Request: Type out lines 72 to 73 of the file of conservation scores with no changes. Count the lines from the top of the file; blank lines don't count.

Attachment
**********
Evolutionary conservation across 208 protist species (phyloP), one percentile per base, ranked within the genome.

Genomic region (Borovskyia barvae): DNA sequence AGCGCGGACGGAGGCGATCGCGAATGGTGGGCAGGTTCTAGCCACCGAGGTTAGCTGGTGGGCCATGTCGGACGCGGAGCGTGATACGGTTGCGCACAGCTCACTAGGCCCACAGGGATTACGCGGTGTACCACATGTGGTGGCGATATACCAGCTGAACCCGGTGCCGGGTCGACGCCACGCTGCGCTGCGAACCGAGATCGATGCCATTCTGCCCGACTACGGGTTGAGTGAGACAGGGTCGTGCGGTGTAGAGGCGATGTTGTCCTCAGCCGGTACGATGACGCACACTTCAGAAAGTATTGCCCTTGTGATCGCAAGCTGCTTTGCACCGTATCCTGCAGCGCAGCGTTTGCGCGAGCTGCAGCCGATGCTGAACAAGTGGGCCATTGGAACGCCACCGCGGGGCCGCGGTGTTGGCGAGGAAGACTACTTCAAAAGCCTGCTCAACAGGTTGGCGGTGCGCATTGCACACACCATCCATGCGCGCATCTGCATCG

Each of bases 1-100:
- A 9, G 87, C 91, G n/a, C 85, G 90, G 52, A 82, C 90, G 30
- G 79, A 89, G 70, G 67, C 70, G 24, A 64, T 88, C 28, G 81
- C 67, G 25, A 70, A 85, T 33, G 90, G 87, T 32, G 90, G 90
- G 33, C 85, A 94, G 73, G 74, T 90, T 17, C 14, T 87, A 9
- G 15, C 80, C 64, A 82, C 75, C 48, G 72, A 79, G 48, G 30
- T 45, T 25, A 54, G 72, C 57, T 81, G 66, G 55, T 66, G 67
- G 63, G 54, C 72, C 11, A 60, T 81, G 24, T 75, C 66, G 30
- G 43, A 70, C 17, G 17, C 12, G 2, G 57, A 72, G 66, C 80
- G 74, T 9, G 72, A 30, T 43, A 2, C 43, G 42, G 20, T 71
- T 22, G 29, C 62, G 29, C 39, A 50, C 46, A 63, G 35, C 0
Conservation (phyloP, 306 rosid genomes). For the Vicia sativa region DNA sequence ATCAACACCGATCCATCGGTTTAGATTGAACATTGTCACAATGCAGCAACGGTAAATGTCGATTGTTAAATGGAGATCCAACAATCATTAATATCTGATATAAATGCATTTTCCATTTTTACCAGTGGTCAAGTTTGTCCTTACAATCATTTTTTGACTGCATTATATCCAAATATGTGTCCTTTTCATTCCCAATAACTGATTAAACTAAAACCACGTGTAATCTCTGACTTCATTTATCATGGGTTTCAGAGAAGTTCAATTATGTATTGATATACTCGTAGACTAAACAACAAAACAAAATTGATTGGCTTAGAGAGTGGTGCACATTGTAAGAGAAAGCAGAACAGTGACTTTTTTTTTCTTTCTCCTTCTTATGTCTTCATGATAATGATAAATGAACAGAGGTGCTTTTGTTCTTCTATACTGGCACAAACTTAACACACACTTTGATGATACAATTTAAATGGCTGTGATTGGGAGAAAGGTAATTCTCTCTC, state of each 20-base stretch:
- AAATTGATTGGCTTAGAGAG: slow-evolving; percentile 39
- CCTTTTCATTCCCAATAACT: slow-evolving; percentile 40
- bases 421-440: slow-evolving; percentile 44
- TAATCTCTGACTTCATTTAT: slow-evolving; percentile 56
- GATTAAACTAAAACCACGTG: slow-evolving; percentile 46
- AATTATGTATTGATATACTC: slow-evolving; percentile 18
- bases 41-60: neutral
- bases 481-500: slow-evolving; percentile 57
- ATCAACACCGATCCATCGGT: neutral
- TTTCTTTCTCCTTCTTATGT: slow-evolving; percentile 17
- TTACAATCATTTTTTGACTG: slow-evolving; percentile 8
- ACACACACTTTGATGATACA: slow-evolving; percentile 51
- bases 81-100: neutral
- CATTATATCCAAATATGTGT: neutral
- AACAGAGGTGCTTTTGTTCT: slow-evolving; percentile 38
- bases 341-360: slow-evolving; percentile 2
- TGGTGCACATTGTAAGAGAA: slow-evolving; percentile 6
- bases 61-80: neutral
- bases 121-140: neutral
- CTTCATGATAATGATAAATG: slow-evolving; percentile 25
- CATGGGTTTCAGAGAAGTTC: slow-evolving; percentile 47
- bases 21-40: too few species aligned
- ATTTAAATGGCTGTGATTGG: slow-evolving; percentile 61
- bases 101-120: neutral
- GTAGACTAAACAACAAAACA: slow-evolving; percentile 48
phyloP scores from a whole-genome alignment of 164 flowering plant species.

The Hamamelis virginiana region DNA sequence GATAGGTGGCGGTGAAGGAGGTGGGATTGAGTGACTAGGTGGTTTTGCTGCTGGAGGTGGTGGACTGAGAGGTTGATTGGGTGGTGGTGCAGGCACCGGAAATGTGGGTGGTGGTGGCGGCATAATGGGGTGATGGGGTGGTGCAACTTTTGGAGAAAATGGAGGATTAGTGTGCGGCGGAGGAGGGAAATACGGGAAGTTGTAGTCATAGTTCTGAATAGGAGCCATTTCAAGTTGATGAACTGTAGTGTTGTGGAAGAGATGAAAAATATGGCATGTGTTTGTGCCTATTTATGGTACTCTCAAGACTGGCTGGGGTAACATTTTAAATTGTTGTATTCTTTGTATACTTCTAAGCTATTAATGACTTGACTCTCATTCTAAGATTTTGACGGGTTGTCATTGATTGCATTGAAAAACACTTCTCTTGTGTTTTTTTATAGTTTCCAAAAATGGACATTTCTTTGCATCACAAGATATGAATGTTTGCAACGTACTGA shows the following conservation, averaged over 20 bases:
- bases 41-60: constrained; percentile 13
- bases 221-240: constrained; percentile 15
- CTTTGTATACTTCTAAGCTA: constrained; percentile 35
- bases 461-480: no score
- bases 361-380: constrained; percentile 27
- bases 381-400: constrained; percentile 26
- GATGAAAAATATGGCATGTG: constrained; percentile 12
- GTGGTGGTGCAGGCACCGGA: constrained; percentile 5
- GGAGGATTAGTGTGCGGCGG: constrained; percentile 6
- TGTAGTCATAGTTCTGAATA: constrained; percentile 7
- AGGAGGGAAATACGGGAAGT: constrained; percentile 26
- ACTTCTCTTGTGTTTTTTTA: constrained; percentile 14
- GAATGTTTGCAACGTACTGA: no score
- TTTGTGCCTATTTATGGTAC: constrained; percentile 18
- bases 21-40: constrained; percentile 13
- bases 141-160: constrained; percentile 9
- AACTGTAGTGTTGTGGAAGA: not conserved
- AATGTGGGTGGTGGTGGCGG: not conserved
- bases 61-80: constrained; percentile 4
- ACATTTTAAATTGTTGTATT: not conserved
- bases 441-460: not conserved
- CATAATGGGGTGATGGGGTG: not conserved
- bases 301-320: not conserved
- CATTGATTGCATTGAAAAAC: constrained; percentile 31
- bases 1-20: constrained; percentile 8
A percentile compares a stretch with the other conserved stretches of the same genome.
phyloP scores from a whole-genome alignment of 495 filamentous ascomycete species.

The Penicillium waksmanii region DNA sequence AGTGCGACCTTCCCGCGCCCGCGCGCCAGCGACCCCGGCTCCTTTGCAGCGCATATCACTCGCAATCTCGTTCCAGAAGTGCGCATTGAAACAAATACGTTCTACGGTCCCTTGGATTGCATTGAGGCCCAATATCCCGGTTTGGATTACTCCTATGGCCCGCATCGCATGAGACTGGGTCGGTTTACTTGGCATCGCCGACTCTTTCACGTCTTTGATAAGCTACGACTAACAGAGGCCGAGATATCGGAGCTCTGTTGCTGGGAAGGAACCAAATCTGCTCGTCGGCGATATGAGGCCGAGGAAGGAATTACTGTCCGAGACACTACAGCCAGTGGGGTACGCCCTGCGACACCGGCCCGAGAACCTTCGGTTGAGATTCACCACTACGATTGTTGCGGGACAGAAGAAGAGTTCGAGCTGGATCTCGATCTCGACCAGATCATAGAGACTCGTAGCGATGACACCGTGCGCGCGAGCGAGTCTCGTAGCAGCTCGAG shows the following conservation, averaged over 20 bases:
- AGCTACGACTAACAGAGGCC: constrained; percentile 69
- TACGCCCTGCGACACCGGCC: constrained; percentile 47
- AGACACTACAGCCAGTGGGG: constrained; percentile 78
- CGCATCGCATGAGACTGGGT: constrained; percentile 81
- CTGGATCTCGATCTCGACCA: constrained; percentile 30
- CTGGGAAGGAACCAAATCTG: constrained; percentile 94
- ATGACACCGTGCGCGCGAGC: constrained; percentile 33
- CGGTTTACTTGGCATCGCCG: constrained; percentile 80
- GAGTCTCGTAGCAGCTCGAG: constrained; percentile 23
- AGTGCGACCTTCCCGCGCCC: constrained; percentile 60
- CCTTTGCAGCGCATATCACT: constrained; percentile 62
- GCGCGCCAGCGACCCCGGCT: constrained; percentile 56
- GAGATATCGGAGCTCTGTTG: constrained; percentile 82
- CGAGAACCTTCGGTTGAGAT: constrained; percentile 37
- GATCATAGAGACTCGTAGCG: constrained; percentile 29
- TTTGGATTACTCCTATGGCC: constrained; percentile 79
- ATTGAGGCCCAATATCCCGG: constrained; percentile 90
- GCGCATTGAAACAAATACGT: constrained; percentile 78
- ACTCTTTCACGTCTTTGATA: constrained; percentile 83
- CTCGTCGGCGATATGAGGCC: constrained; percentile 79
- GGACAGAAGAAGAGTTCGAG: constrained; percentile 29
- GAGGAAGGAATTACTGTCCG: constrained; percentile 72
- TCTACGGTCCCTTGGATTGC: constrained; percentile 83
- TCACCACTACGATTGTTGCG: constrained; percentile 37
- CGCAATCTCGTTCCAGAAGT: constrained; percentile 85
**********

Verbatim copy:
- AGACACTACAGCCAGTGGGG: constrained; percentile 78
- CGCATCGCATGAGACTGGGT: constrained; percentile 81